Let me take you back to a chapter from my life when trusting God wasn’t as easy as it is written. It was one month after the 9-11 attacks. My husband and I had relocated to Tacoma from Seattle. We had a lot of changes taking place in our family. We had just moved to a new city, brought our first home and I had just given birth to our fourth child, another son. And I had just began pursuing a higher education to become a legal secretary. Life as we knew it was going better than we could imagine. Until that very morning of October 26, 2001. I will never forget that Friday morning. That was when life changed significantly for my entire family, specifically my youngest son. The events, challenges, and trauma were about to take me on the most horrifying, faith-building experience of my life. Here goes……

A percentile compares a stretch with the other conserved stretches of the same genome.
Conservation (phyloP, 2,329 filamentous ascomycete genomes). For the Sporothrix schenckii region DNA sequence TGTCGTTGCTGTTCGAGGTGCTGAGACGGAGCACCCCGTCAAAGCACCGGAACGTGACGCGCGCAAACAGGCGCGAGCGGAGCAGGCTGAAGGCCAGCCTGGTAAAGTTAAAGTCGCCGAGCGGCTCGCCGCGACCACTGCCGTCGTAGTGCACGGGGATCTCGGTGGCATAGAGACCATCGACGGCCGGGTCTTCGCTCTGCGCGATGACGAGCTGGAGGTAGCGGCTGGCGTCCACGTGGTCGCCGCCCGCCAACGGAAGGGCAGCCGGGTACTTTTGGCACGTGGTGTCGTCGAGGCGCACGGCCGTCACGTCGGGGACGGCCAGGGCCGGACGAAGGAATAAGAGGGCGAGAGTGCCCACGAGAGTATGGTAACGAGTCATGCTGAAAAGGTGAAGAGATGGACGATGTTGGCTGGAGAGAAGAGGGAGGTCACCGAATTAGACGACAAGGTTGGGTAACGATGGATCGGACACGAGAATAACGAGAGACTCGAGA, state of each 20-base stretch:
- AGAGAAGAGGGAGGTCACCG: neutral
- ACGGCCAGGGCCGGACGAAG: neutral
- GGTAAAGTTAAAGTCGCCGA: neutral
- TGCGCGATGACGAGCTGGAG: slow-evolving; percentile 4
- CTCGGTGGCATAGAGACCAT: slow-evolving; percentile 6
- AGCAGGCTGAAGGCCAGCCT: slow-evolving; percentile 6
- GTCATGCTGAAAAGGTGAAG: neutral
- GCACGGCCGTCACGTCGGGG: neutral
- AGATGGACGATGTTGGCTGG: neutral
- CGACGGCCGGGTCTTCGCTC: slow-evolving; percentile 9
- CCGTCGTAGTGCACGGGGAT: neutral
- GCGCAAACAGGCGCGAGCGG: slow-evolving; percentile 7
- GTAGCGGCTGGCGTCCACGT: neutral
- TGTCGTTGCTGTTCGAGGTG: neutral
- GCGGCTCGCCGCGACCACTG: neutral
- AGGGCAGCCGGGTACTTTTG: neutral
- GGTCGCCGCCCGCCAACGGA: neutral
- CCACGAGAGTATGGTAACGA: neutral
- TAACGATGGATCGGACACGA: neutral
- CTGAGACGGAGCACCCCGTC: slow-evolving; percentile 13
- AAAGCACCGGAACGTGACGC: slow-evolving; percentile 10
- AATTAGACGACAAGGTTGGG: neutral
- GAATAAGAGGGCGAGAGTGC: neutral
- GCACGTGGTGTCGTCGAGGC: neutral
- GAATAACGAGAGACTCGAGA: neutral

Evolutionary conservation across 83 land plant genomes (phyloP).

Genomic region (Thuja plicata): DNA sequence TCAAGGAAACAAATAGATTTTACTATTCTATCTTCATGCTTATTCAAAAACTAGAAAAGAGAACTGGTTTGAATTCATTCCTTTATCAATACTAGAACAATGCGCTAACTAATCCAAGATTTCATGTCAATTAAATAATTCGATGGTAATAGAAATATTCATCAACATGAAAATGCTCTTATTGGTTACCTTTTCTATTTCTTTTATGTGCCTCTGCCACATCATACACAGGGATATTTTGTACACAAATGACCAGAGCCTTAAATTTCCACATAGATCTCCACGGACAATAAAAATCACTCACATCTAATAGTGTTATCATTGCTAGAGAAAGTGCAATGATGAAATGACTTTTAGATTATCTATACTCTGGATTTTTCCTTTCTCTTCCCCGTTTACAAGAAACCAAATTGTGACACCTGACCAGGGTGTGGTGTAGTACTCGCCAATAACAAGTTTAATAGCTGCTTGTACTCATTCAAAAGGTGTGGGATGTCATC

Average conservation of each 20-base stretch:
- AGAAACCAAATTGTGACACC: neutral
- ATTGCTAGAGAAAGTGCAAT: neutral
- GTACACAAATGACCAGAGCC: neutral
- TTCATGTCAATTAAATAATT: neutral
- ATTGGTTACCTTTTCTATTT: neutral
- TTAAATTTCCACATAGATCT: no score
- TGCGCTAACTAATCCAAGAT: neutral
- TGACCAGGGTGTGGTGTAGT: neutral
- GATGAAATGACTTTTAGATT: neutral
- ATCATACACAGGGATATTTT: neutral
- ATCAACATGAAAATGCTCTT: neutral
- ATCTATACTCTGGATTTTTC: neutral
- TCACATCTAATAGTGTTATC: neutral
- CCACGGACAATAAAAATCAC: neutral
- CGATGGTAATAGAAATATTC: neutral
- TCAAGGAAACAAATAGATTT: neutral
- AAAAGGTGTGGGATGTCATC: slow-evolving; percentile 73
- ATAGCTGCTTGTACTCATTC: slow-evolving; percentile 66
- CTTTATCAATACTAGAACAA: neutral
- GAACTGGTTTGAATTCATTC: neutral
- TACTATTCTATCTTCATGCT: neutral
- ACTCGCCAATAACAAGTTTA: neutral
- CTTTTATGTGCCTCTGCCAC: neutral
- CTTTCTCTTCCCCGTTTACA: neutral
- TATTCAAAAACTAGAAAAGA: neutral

So I gave birth to our fourth child in August on my birthday. Yes, I was in labor on my birthday. My son was born normal and healthy and on time with no complications. But none of that seemed to matter now. Because at his precious young age of 2 months, he suffered cardiac arrest. I had just finished breast feeding him and laid him down for his nap. A few moments later I heard him crying so I went to pick him up, and the very instant I lifted him, his cry began to change in sound. He began to sound like one of those monsters in a horror film, as if he sounded “possessed” that’s truly the only way I can describe the way I heard his cry. Initially I thought he was really gassy and just needed to pass gas. But when his cry began to sound “different” it became a major concern. As a mom, you know when something isn’t right. So I called my husband at work and he came to the phone, and I told him our son wasn’t breathing right, and he was crying weird. Then I proceeded to put my sons face up to the phone to try and let my husband hear what he sounded like. My husband explained it was probably nothing, and that our son was still stuffed up from a cold he had been getting over. However, while on that phone call, my son stopped breathing while in my arms. And I yelled into the phone, “He’s not breathing, He’s not breathing anymore!” My husband had to literally tell me to dial 911. It’s easy for others to say, that is common sense, but at that very moment, it was like I was frozen in time for those split seconds and I panicked because this was so unexpected. The 911 operator had to walk me through doing a finger sweep as well as infant CPR, but it wasn’t working. My sons tongue was stiff, his face was bluish/purple. His body was straight, stiff and hard. It was as if his spirit had left his body. He was dead in my arms. The aid car and medics seemed like they took forever but that was only because I was in urgent need of help. I began praying and calling on the Lord. My other 2 toddlers were home with me, while my oldest was at school. Meanwhile, my husband had to commute from Bellevue to Tacoma as he left work immediately to race home. By the time he got home, the medics had already taken my son to the closest hospital and one medic stayed behind so we could follow them, because we had just moved to Tacoma and didn’t know where anything was. I remember my husband running inside and heading upstairs, asking me, “where’s my son?” I said, “they took him”. I was still in the middle of getting my 2 children together so we could head to the hospital. He then asked me, “Was he breathing?” I said, “no”. He began to weep. I didn’t have time to weep. My mind was focused on Jesus, prayer and putting my faith into action. It was difficult to explain to a 1-year-old and a 2-year-old that their baby brother was not doing good. I just remember them standing there watching these people work on their tiny baby brother. There he laid, lifeless, stiff and cold. I stood there pacing back and forth, praying out loud in Jesus name, carelessly that others were around.